One thing that immediately leaped out of the data was how many of you are physicists. As of writing this, 66% of readers say they either have a PhD in physics or a related field, or are currently in grad school. This includes 7% specifically from my sub-field, “amplitudeology” (though this number may be higher than usual since we just had our yearly conference, and more amplitudeologists were reminded my blog exists).
I didn’t use the same categories in 2015, so the numbers can’t be easily compared. In 2015 only 2.5% of readers described themselves as amplitudeologists. Adding these up with the physics PhDs and grad students gives 59%, which goes up to 64.5% if I include the mathematicians (who this year might have put either “PhD in a related field” or “Other Academic”). So overall the percentages are pretty similar, though now it looks like more of my readers are grad students.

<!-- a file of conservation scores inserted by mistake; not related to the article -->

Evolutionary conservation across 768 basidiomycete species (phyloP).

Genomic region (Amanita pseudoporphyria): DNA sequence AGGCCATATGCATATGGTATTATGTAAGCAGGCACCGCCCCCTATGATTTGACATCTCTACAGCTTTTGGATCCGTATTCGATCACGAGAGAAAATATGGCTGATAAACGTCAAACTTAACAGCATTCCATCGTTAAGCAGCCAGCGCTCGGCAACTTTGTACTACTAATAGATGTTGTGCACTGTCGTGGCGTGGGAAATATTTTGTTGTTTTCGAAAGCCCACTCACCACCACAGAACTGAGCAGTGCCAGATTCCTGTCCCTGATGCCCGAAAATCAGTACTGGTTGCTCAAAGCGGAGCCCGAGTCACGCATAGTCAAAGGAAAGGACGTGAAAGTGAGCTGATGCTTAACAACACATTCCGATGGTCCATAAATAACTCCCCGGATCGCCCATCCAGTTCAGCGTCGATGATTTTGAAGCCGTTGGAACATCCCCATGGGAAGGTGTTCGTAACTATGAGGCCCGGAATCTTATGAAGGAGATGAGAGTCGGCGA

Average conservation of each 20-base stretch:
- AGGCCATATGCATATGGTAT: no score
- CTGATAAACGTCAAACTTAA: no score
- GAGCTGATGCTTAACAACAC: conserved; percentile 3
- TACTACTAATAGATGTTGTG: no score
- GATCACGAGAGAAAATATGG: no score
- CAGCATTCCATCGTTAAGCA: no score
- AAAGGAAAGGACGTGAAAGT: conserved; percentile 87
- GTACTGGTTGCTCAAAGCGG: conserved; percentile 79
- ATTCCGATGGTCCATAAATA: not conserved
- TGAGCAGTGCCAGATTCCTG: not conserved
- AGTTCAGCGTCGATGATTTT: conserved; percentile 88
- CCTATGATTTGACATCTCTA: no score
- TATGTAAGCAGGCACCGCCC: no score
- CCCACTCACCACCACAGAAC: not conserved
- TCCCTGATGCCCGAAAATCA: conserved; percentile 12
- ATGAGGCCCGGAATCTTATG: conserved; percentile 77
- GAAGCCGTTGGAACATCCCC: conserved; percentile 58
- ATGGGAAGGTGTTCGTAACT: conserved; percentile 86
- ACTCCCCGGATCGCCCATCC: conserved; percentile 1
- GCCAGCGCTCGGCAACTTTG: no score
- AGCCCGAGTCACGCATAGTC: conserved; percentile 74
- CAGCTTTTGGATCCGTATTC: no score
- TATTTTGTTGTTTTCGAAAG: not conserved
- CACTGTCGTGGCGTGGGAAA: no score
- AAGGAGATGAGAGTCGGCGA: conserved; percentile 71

Despite the small difference, I am a bit worried: it looks like I’m losing non-physicist readers. I could flatter myself and think that I inspired those non-physicists to go to grad school, but more realistically I should admit that fewer of my posts have been interesting to a non-physics audience. In 2015 I worked at the Perimeter Institute, and helped out with their public lectures. Now I’m at the Niels Bohr Institute, and I get fewer opportunities to hear questions from non-physicists. I get fewer ideas for interesting questions to answer.
I want to keep this blog’s language accessible and its audience general. I appreciate that physicists like this blog and view it as a resource, but I don’t want it to turn into a blog for physicists only. I’d like to encourage the non-physicists in the audience: ask questions! Don’t worry if it sounds naive, or if the question seems easy: if you’re confused, likely others are too.